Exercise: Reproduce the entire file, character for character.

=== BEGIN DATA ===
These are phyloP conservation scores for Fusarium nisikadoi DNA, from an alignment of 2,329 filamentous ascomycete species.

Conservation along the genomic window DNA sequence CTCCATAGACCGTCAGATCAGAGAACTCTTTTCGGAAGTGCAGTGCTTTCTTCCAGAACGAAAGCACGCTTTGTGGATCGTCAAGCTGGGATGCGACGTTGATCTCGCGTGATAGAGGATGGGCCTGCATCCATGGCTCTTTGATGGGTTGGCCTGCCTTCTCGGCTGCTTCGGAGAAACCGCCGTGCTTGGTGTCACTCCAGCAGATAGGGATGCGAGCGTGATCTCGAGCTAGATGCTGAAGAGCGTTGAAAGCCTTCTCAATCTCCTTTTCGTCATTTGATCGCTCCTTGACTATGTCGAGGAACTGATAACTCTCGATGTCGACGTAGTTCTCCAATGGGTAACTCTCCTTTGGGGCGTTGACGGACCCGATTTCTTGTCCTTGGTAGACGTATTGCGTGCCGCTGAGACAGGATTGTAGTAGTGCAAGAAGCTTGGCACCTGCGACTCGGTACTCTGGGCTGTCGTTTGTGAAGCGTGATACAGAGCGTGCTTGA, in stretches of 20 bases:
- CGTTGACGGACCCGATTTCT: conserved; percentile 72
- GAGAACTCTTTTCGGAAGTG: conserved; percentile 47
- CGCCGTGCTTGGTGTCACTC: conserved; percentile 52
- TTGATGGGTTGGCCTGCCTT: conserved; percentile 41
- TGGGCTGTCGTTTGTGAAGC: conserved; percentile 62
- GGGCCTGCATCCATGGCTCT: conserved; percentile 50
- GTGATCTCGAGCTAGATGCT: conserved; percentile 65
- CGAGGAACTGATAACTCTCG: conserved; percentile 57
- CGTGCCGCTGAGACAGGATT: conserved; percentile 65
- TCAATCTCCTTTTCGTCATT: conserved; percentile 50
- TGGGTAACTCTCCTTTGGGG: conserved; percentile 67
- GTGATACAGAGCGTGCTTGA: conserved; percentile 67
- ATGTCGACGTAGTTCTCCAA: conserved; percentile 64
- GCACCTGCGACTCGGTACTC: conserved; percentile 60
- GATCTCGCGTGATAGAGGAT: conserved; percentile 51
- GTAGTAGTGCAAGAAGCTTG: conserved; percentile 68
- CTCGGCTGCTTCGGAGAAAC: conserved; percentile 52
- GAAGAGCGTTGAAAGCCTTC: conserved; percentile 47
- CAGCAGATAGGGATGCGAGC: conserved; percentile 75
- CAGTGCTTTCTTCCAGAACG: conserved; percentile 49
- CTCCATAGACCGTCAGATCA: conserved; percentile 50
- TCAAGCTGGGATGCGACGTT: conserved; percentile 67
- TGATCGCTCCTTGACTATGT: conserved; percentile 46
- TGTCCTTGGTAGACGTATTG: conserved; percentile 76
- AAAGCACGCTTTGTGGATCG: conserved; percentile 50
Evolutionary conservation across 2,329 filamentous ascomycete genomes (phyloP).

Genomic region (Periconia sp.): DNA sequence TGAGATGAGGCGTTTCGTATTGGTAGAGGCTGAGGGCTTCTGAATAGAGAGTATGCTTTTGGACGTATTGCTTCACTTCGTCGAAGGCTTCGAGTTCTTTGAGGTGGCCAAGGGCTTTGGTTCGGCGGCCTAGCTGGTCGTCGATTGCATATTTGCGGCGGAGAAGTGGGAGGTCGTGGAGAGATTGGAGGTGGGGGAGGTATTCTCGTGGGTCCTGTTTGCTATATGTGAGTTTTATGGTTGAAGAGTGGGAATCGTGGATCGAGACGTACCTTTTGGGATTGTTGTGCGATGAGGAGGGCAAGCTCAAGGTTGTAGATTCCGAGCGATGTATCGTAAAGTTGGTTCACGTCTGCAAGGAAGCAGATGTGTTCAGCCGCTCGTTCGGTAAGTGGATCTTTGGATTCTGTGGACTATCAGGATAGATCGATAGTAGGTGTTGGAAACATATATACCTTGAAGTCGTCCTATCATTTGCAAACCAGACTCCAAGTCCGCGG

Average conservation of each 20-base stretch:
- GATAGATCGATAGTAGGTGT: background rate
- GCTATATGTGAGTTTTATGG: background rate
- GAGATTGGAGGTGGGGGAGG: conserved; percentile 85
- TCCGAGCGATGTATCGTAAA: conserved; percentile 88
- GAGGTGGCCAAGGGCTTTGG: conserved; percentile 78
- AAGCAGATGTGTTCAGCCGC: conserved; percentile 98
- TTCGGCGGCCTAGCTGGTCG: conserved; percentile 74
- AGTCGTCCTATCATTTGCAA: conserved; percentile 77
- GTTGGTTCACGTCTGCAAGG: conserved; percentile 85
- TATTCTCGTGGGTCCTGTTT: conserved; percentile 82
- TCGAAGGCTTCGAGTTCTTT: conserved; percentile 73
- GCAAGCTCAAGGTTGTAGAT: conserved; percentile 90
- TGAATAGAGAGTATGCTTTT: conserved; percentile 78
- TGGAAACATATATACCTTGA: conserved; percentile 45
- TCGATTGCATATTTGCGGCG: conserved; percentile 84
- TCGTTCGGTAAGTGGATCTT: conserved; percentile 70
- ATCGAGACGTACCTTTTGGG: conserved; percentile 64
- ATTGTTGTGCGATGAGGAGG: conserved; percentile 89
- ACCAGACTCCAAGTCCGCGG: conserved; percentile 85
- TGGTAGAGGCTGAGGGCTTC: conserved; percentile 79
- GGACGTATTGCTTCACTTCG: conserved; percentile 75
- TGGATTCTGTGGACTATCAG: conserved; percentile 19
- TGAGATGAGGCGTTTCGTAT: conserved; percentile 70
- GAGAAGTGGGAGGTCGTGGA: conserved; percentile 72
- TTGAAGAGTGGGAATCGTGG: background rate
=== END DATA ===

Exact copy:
These are phyloP conservation scores for Fusarium nisikadoi DNA, from an alignment of 2,329 filamentous ascomycete species.

Conservation along the genomic window DNA sequence CTCCATAGACCGTCAGATCAGAGAACTCTTTTCGGAAGTGCAGTGCTTTCTTCCAGAACGAAAGCACGCTTTGTGGATCGTCAAGCTGGGATGCGACGTTGATCTCGCGTGATAGAGGATGGGCCTGCATCCATGGCTCTTTGATGGGTTGGCCTGCCTTCTCGGCTGCTTCGGAGAAACCGCCGTGCTTGGTGTCACTCCAGCAGATAGGGATGCGAGCGTGATCTCGAGCTAGATGCTGAAGAGCGTTGAAAGCCTTCTCAATCTCCTTTTCGTCATTTGATCGCTCCTTGACTATGTCGAGGAACTGATAACTCTCGATGTCGACGTAGTTCTCCAATGGGTAACTCTCCTTTGGGGCGTTGACGGACCCGATTTCTTGTCCTTGGTAGACGTATTGCGTGCCGCTGAGACAGGATTGTAGTAGTGCAAGAAGCTTGGCACCTGCGACTCGGTACTCTGGGCTGTCGTTTGTGAAGCGTGATACAGAGCGTGCTTGA, in stretches of 20 bases:
- CGTTGACGGACCCGATTTCT: conserved; percentile 72
- GAGAACTCTTTTCGGAAGTG: conserved; percentile 47
- CGCCGTGCTTGGTGTCACTC: conserved; percentile 52
- TTGATGGGTTGGCCTGCCTT: conserved; percentile 41
- TGGGCTGTCGTTTGTGAAGC: conserved; percentile 62
- GGGCCTGCATCCATGGCTCT: conserved; percentile 50
- GTGATCTCGAGCTAGATGCT: conserved; percentile 65
- CGAGGAACTGATAACTCTCG: conserved; percentile 57
- CGTGCCGCTGAGACAGGATT: conserved; percentile 65
- TCAATCTCCTTTTCGTCATT: conserved; percentile 50
- TGGGTAACTCTCCTTTGGGG: conserved; percentile 67
- GTGATACAGAGCGTGCTTGA: conserved; percentile 67
- ATGTCGACGTAGTTCTCCAA: conserved; percentile 64
- GCACCTGCGACTCGGTACTC: conserved; percentile 60
- GATCTCGCGTGATAGAGGAT: conserved; percentile 51
- GTAGTAGTGCAAGAAGCTTG: conserved; percentile 68
- CTCGGCTGCTTCGGAGAAAC: conserved; percentile 52
- GAAGAGCGTTGAAAGCCTTC: conserved; percentile 47
- CAGCAGATAGGGATGCGAGC: conserved; percentile 75
- CAGTGCTTTCTTCCAGAACG: conserved; percentile 49
- CTCCATAGACCGTCAGATCA: conserved; percentile 50
- TCAAGCTGGGATGCGACGTT: conserved; percentile 67
- TGATCGCTCCTTGACTATGT: conserved; percentile 46
- TGTCCTTGGTAGACGTATTG: conserved; percentile 76
- AAAGCACGCTTTGTGGATCG: conserved; percentile 50
Evolutionary conservation across 2,329 filamentous ascomycete genomes (phyloP).

Genomic region (Periconia sp.): DNA sequence TGAGATGAGGCGTTTCGTATTGGTAGAGGCTGAGGGCTTCTGAATAGAGAGTATGCTTTTGGACGTATTGCTTCACTTCGTCGAAGGCTTCGAGTTCTTTGAGGTGGCCAAGGGCTTTGGTTCGGCGGCCTAGCTGGTCGTCGATTGCATATTTGCGGCGGAGAAGTGGGAGGTCGTGGAGAGATTGGAGGTGGGGGAGGTATTCTCGTGGGTCCTGTTTGCTATATGTGAGTTTTATGGTTGAAGAGTGGGAATCGTGGATCGAGACGTACCTTTTGGGATTGTTGTGCGATGAGGAGGGCAAGCTCAAGGTTGTAGATTCCGAGCGATGTATCGTAAAGTTGGTTCACGTCTGCAAGGAAGCAGATGTGTTCAGCCGCTCGTTCGGTAAGTGGATCTTTGGATTCTGTGGACTATCAGGATAGATCGATAGTAGGTGTTGGAAACATATATACCTTGAAGTCGTCCTATCATTTGCAAACCAGACTCCAAGTCCGCGG

Average conservation of each 20-base stretch:
- GATAGATCGATAGTAGGTGT: background rate
- GCTATATGTGAGTTTTATGG: background rate
- GAGATTGGAGGTGGGGGAGG: conserved; percentile 85
- TCCGAGCGATGTATCGTAAA: conserved; percentile 88
- GAGGTGGCCAAGGGCTTTGG: conserved; percentile 78
- AAGCAGATGTGTTCAGCCGC: conserved; percentile 98
- TTCGGCGGCCTAGCTGGTCG: conserved; percentile 74
- AGTCGTCCTATCATTTGCAA: conserved; percentile 77
- GTTGGTTCACGTCTGCAAGG: conserved; percentile 85
- TATTCTCGTGGGTCCTGTTT: conserved; percentile 82
- TCGAAGGCTTCGAGTTCTTT: conserved; percentile 73
- GCAAGCTCAAGGTTGTAGAT: conserved; percentile 90
- TGAATAGAGAGTATGCTTTT: conserved; percentile 78
- TGGAAACATATATACCTTGA: conserved; percentile 45
- TCGATTGCATATTTGCGGCG: conserved; percentile 84
- TCGTTCGGTAAGTGGATCTT: conserved; percentile 70
- ATCGAGACGTACCTTTTGGG: conserved; percentile 64
- ATTGTTGTGCGATGAGGAGG: conserved; percentile 89
- ACCAGACTCCAAGTCCGCGG: conserved; percentile 85
- TGGTAGAGGCTGAGGGCTTC: conserved; percentile 79
- GGACGTATTGCTTCACTTCG: conserved; percentile 75
- TGGATTCTGTGGACTATCAG: conserved; percentile 19
- TGAGATGAGGCGTTTCGTAT: conserved; percentile 70
- GAGAAGTGGGAGGTCGTGGA: conserved; percentile 72
- TTGAAGAGTGGGAATCGTGG: background rate